You can file a bankruptcy if you wish, but I would consider it long and hard. $7000 in dischargeable debt may seem like a lot now, but the bankruptcy will haunt you a long time. It is on your credit reports for 10 years, but many employers ask if you have ever filed bankruptcy. That doesn't necessarily mean that you won't get the job or the opportunity, but it is a black eye that you want to avoid if you can. Moreover, why not wait to see if the creditor actually sues you? If you are in Texas, and they don't sue you within 4 years of you defaulting on the debt, they can't sue you by reason of the statute of limitations. Then it comes off your credit after 7 years after defaulting. That is all that a bankruptcy discharge is, a bar to them suing you. And if they don't sue you, and you don't file bankruptcy, you avoid having a major derogatory hit to your reputation like filing the bankruptcy would be, following you around the rest of your life. It can be worth it in certain circumstances, but at 24, I would not jump into it. You can't find any job at all? McDonald's is hiring. I have heard of people starting to work there behind the counter, and eventually purchasing stores and becoming very wealthy. Can you mow lawns? There is an elderly man in my neighborhood that mows 68 lawns on a monthly basis, and makes a fine income. He stays in great shape. The old ladies flirt with him and bring him iced tea. There is a lot of opportunity around you if you look for it.
    Answer Applies to: Texas
    Replied: 7/21/2011
    Law Offices of Alexzander C. J. Adams, P.C.
    Law Offices of Alexzander C. J. Adams, P.C. | Alexzander Adams
    You can file bankruptcy on the unsecured debt. You will still be responsible for the student loans.
    Answer Applies to: Oregon
    Replied: 7/21/2011
    Florio Law Firm, PLLC
    Florio Law Firm, PLLC | Amber Morgan Florio, Attorney at Law
    Bankruptcy is a fact based area of the law, and each individual case will present its own set of facts. Therefore, I want to start with the statement that you should seek a FREE consult from a Bankruptcy Attorney to look at all of the facts surrounding your situation -(Do you own real estate? Have a car note? Have an ownership interest in real estate? Do you own any mineral interests? Do you live with someone who has income that is over the Texas Median Average Income? etc.) based on the information you have provided, it sounds like you would be eligible to file a Chapter 7 Bankruptcy and Discharge all of the credit card debt. You are correct that you would not be able to discharge the student loans. A Chapter 7 Bankruptcy takes approximately three months to complete, and does not involve a payment plan to the trustee. It is a liquidation, and complete discharge of all of your unsecured debt. (Credit Cards are unsecured debt). Paperwork and attorneys fees will have to be provided in order to file your case. A local attorney would likely give you a FREE consult and quote you a price to file the Bankruptcy on your behalf.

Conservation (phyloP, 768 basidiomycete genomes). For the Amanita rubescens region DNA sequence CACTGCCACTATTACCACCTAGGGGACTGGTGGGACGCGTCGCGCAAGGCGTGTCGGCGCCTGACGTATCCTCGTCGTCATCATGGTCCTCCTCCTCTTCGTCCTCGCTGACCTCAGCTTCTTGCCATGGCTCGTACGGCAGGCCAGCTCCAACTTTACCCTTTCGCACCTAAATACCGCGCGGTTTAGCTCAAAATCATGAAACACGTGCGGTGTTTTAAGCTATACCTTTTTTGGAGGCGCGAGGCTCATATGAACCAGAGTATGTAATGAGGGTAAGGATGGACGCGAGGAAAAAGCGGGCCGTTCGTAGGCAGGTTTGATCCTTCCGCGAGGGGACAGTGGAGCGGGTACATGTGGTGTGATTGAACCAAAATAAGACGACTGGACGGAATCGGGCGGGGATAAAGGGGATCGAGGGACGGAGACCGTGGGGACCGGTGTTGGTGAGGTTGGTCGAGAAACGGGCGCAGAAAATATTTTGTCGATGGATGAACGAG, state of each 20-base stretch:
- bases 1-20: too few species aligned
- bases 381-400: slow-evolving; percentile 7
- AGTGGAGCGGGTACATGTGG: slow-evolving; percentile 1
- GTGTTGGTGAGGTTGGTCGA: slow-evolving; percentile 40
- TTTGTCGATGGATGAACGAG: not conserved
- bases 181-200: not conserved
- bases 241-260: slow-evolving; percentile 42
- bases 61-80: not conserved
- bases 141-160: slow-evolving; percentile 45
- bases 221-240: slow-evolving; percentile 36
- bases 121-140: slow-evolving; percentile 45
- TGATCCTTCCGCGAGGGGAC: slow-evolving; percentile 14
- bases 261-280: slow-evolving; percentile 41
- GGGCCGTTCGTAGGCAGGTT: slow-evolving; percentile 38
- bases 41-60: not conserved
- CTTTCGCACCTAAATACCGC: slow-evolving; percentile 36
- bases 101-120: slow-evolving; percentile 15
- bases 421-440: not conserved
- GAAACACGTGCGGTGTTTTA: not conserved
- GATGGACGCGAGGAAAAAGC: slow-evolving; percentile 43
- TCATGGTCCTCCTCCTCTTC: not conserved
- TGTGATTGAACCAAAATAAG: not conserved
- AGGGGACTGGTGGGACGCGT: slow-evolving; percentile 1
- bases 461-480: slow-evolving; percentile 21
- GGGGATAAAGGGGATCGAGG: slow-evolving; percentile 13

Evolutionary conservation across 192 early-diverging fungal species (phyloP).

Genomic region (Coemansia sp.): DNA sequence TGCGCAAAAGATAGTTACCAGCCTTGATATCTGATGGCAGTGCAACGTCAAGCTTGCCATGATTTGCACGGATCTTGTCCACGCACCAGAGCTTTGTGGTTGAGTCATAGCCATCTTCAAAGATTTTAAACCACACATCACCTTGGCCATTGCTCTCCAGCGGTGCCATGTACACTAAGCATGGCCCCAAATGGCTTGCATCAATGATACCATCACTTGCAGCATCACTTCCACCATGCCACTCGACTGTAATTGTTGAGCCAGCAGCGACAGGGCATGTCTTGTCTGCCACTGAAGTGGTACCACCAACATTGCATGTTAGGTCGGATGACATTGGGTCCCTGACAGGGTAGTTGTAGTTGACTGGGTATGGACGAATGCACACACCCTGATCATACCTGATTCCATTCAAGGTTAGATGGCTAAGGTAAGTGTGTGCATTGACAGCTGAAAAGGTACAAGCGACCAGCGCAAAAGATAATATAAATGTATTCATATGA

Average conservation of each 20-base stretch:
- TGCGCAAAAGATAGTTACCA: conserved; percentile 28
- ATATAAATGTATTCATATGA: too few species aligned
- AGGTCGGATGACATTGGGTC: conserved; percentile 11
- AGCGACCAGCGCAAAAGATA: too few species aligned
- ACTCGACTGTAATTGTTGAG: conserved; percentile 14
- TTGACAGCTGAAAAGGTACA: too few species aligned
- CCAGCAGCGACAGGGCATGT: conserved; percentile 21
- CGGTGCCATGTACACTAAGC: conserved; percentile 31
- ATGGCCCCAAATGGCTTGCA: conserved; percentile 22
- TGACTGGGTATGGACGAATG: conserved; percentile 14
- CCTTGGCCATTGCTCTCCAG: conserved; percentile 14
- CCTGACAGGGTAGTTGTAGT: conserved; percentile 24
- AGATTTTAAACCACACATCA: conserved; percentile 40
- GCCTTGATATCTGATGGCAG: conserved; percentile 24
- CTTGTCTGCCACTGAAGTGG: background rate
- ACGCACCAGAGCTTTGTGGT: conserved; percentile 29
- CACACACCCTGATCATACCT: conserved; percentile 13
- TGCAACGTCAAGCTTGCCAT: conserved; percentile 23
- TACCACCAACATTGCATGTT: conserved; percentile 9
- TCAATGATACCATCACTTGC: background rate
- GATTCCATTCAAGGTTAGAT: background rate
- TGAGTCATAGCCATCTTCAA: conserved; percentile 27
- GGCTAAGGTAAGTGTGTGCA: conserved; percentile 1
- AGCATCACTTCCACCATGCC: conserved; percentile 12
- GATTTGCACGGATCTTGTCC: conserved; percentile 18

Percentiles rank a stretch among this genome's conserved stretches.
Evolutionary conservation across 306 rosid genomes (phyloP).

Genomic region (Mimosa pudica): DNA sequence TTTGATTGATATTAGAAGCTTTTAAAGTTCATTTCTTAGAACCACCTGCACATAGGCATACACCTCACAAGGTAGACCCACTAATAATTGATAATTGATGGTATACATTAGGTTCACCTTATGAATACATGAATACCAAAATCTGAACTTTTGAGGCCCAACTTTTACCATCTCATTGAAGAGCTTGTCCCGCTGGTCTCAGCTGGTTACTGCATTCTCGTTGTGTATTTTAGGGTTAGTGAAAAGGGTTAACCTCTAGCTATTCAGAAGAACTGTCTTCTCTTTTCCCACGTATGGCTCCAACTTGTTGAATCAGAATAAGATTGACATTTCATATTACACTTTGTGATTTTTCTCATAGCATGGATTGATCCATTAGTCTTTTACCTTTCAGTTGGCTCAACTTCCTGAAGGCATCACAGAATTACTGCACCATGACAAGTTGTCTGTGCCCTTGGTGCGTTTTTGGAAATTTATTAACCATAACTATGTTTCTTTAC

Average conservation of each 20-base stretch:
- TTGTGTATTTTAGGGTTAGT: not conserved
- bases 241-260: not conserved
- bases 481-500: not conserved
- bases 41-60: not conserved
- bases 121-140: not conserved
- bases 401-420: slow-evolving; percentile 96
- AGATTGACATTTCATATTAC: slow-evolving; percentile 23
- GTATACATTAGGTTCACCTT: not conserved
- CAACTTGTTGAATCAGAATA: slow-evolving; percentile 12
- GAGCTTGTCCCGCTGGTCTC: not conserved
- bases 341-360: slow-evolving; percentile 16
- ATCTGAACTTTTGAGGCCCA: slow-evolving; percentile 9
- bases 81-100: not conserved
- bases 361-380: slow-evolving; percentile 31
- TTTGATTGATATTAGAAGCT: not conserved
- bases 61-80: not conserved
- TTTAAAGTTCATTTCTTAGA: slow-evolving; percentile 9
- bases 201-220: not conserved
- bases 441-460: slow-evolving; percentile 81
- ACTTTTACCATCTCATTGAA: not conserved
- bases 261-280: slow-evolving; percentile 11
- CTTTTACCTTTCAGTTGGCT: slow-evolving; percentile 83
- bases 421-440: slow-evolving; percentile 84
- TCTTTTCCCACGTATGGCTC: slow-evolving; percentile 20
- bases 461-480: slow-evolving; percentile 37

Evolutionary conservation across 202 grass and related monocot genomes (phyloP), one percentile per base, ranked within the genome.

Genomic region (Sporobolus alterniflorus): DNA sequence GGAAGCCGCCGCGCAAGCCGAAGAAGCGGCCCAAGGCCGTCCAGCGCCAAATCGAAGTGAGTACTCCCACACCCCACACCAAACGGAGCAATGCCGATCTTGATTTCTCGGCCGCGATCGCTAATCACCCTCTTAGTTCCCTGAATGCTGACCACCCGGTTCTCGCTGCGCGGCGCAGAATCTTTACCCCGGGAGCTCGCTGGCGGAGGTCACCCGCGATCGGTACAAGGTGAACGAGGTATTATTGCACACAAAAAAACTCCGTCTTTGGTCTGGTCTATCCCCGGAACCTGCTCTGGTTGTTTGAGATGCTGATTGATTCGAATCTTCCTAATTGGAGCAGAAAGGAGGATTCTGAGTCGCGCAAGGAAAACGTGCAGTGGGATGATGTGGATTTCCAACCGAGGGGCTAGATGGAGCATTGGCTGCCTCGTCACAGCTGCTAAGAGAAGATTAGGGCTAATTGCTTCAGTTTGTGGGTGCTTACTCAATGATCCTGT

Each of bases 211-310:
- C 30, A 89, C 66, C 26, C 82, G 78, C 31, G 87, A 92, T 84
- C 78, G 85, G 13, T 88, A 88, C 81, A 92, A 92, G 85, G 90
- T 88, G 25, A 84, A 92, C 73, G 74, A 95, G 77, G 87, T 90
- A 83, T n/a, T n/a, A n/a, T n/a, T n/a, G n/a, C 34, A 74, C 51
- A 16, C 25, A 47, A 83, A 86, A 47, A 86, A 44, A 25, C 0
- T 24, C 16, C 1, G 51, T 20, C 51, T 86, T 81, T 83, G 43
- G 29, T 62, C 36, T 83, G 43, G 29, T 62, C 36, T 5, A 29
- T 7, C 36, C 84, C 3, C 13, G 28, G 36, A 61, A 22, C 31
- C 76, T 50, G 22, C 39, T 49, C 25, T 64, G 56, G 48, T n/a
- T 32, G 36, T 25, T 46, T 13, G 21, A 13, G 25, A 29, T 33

Answer Applies to: Texas
    Replied: 7/21/2011
    Ursula G. Barrios Law
    Ursula G. Barrios Law | Guillermo Machado
    You have an easy bankruptcy case. You will qualify to get rid of your credit card debts.
    Answer Applies to: California
    Replied: 7/21/2011
    CONSUMER PROTECTION ASSISTANCE COALITION, INC. (DE).
    CONSUMER PROTECTION ASSISTANCE COALITION, INC. (DE). | Gary Lee Lane
    you could file of course
    Answer Applies to: California
    Replied: 7/21/2011
    Financial Relief Law Center
    Financial Relief Law Center | Mark Alonso
    The requirements to qualify for a ch. 7 are that your income level must fall below the median income for the state, and/or pass the means test. Since you haven't been employed and have no wages, then you will qualify for ch. 7 and meet the income requirements since you don't have any income. Your unsecured debt will get discharged in the ch. 7, but your student loans will not. Do you have additional unsecured debt? Medical expenses? Any other debt perhaps for an automobile that you no longer have? If you only have $7k in debt, you may want to try and find alternative ways of resolving the debt, ie: settlement (this will require you to pay something towards them though) or you could try to use the statute of limitations as a defense to paying them (you say below that the accounts have been in collections for years). The statue of limitations on debt is approximately 4 years on open ended accounts such as credit cards, from the date you last paid them. Bankruptcy will impact your credit, and stay on your credit for about 7-10 years. If you're just starting out, you may want to consider bankruptcy as a last resort, although as far as qualifying purposes go, you appear to qualify from the facts below.
    Answer Applies to: California
    Replied: 7/21/2011
    Law Office of Maureen O' Malley
    Law Office of Maureen O' Malley | Maureen O'Malley
    Sure you can file a Ch. 7. The trustee will want to know how you got credit.w/o a job, and why you used the cards if you had no means to repay them. One thing about filing now is to look at whether it can really not get worse. How are you going to live? Will you have to borrow? I ask my clients to try to wait until they're employed so they really can get a fresh start.
    Answer Applies to: Virginia
    Replied: 7/21/2011
    Fears & Nachawati Law Firm
    Fears & Nachawati Law Firm | C. Bryan Fears
    Yes, you can file for Chapter 7 bankruptcy and eliminate your credit card debt if your income has been below the median income for your county during the preceding 6 months.
    Answer Applies to: Texas
    Replied: 7/21/2011
    Law Office of Abel L. Pierre
    Law Office of Abel L. Pierre | Abel L. Pierre, Esq.
    Yes yo may file for bankruptcy. You will be able to file for bankruptcy under chapter 7 of the U.S. bankruptcy code. This means that your debt will be completely wiped out. The student loans will not be wiped out if they are federal subsidized loans.
    Answer Applies to: New York
    Replied: 7/21/2011
    Ashman Law Office
    Ashman Law Office | Glen Edward Ashman
    From what you say, you likely can file. Bear in mind that to have it turn out properly you should get a lawyer. One thing to consider, since you say your credit card debt is only $7000, is that you'll likely spend at least $1200 filing. Also important to consider would be the interest rates on those debts, as they could be growing by 20-30% a year.
    Answer Applies to: Georgia
    Replied: 7/21/2011